The financial hardship that often accompanies a breast cancer diagnosis comes as a shock to many. Treatments may involve additional drug costs, therapies and/or medical devices not fully covered by provincial health plans or private health care insurance. The average length of treatment for breast cancer takes place over 38 weeks but can often last as long as a year. Employment Insurance provides benefits for only 15 weeks at a very reduced portion of salary and not everyone qualifies.

There are many different kinds of breast cancer, each with a different treatment plan. The length of time from the diagnosis to the completion of treatment varies depending on the type of breast cancer and at what stage it is diagnosed. Breast cancer diagnosed at an early stage may involve surgery (lumpectomy or mastectomy) and possibly radiation (35 treatments over six to seven weeks). A quarter of women diagnosed with a particularly aggressive form of breast cancer will receive regular injections of Herceptin for approximately 11 months after active treatment to reduce the chance of recurrence. Treatments for later stage or aggressive forms of breast cancer may involve chemotherapy before surgery, followed by more chemotherapy and radiation after surgery and many months of traveling to and from the hospital for treatment.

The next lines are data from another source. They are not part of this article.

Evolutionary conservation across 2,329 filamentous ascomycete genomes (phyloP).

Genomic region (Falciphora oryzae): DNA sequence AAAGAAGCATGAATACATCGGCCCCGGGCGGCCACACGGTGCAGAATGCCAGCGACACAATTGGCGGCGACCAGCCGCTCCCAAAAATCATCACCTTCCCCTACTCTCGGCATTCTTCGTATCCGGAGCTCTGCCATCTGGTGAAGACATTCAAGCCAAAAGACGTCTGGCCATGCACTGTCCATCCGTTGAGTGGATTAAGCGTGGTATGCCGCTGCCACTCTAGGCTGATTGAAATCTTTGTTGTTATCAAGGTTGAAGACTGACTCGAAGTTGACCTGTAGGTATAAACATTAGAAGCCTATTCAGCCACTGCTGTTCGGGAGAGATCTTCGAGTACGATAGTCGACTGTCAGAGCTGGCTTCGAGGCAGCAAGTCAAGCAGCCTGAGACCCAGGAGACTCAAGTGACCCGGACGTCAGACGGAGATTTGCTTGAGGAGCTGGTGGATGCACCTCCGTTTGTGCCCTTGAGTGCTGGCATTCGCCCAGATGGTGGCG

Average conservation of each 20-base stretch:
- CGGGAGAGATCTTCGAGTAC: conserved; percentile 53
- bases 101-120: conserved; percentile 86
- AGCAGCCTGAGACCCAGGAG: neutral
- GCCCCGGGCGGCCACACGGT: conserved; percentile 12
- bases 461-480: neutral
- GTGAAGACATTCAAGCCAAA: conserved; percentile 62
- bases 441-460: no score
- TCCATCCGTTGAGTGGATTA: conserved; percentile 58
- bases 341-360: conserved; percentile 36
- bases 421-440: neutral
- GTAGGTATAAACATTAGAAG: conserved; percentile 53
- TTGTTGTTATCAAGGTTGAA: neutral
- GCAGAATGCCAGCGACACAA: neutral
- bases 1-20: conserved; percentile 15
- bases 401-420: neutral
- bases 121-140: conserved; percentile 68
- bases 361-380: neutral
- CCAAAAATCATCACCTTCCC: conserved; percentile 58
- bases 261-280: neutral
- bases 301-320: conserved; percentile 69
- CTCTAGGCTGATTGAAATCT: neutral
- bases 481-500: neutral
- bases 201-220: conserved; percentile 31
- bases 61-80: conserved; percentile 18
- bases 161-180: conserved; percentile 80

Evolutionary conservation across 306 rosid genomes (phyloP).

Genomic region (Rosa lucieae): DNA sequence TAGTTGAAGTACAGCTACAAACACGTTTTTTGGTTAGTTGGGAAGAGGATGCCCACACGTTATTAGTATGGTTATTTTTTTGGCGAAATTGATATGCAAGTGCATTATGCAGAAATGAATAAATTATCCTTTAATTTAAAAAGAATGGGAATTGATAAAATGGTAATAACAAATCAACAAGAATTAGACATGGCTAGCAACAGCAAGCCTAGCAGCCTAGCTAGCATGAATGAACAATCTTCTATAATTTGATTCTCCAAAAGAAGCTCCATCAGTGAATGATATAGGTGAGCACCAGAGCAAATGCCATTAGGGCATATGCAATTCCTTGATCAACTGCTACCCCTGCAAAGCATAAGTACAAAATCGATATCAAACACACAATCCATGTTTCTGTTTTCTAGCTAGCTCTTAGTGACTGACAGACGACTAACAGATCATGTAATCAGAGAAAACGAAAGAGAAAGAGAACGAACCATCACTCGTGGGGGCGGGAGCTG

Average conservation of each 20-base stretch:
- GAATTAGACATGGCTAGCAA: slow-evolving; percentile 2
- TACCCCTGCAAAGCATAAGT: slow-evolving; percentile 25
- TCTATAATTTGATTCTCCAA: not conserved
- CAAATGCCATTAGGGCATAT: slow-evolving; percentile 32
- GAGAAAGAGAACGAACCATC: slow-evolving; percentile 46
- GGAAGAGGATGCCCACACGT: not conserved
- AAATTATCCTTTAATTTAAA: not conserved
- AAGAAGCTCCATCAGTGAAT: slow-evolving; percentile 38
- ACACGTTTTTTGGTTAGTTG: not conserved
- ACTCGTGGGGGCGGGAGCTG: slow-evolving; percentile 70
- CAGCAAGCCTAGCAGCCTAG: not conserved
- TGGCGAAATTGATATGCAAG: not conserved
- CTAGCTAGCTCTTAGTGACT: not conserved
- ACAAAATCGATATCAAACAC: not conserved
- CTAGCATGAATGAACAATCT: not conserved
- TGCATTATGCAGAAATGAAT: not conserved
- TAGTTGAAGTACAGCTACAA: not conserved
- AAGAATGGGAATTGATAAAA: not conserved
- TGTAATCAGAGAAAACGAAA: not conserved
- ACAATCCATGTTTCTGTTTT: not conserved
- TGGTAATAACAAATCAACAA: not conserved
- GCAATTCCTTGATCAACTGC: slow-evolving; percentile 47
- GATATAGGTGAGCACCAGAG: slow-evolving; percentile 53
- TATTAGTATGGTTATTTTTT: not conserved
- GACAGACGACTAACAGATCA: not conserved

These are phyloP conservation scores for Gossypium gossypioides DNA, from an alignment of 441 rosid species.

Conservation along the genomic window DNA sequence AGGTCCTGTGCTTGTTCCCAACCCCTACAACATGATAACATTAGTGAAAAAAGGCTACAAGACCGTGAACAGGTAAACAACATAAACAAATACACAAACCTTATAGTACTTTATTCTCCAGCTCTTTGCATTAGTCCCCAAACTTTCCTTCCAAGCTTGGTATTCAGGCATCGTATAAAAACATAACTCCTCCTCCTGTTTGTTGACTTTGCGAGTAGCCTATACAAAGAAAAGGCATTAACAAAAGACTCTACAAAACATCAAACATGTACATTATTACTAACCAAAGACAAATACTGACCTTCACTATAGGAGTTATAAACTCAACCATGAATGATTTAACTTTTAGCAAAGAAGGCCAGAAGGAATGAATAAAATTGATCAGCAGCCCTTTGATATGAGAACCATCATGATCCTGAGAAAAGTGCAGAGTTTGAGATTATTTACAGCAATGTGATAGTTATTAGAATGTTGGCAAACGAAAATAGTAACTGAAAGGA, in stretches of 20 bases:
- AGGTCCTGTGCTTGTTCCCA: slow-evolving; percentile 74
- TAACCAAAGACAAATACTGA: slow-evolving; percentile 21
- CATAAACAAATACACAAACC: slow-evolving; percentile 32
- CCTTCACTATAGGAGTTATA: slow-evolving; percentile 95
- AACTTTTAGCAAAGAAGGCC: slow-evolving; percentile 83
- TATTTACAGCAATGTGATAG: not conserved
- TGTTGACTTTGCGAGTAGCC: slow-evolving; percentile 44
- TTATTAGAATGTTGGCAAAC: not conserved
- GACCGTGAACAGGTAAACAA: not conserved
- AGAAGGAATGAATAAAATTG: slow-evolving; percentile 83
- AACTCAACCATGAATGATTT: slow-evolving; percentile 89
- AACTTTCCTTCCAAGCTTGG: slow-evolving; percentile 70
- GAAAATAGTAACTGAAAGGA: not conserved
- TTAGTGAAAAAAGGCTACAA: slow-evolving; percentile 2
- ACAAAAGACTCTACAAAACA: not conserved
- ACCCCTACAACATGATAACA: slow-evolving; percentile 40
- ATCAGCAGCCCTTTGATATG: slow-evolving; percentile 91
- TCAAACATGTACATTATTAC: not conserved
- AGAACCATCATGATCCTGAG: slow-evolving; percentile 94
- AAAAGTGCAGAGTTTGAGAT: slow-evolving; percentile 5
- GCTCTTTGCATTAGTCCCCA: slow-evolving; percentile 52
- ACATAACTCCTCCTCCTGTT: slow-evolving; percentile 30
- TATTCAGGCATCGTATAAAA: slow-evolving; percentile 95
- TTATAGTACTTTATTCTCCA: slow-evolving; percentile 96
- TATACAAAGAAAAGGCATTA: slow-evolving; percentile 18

Some women who have had a mastectomy, after many months of treatment, may undergo additional surgery for breast reconstruction.

Consider This:

Can you afford to get breast cancer? For many Canadians, the answer is no.

The simple truth is that being a breast cancer patient comes with many added expenses – costs that, too often, aren’t covered by government programs or employer-paid health insurance.

The financial hardship that often accompanies a breast cancer diagnosis comes as a shock to many.

Treatments may involve additional drug costs, therapies and/or medical devices not fully covered by provincial health plans or private health care insurance.


Months of lost wages, coupled with the additional costs associated with treatment, leaves many patients struggling to cover the basic necessities.


Many patients who live in rural communities have the extra burden and costs of traveling long distances to the hospital for treatment.

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Daniela, 45

Mother and sole provider to a wonderful teenaged daughter, Daniela discovered a lump in her right breast. She was 42. After screening, biopsies and a partial mastectomy, it was determined that Daniela had a highly aggressive and uncommon form of breast cancer that accounts for only 10 – 15% of all cases.

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Kathy, 50

Wife, and mother of 2 grown boys.  Kathy describes her breast cancer story beginning at five years of age when she remembers vividly that her maternal grandmother was diagnosed; and later so would 4 of her great aunts. Eventually an aunt and three cousins were diagnosed with breast cancer.

Daniela and Kathy's Stories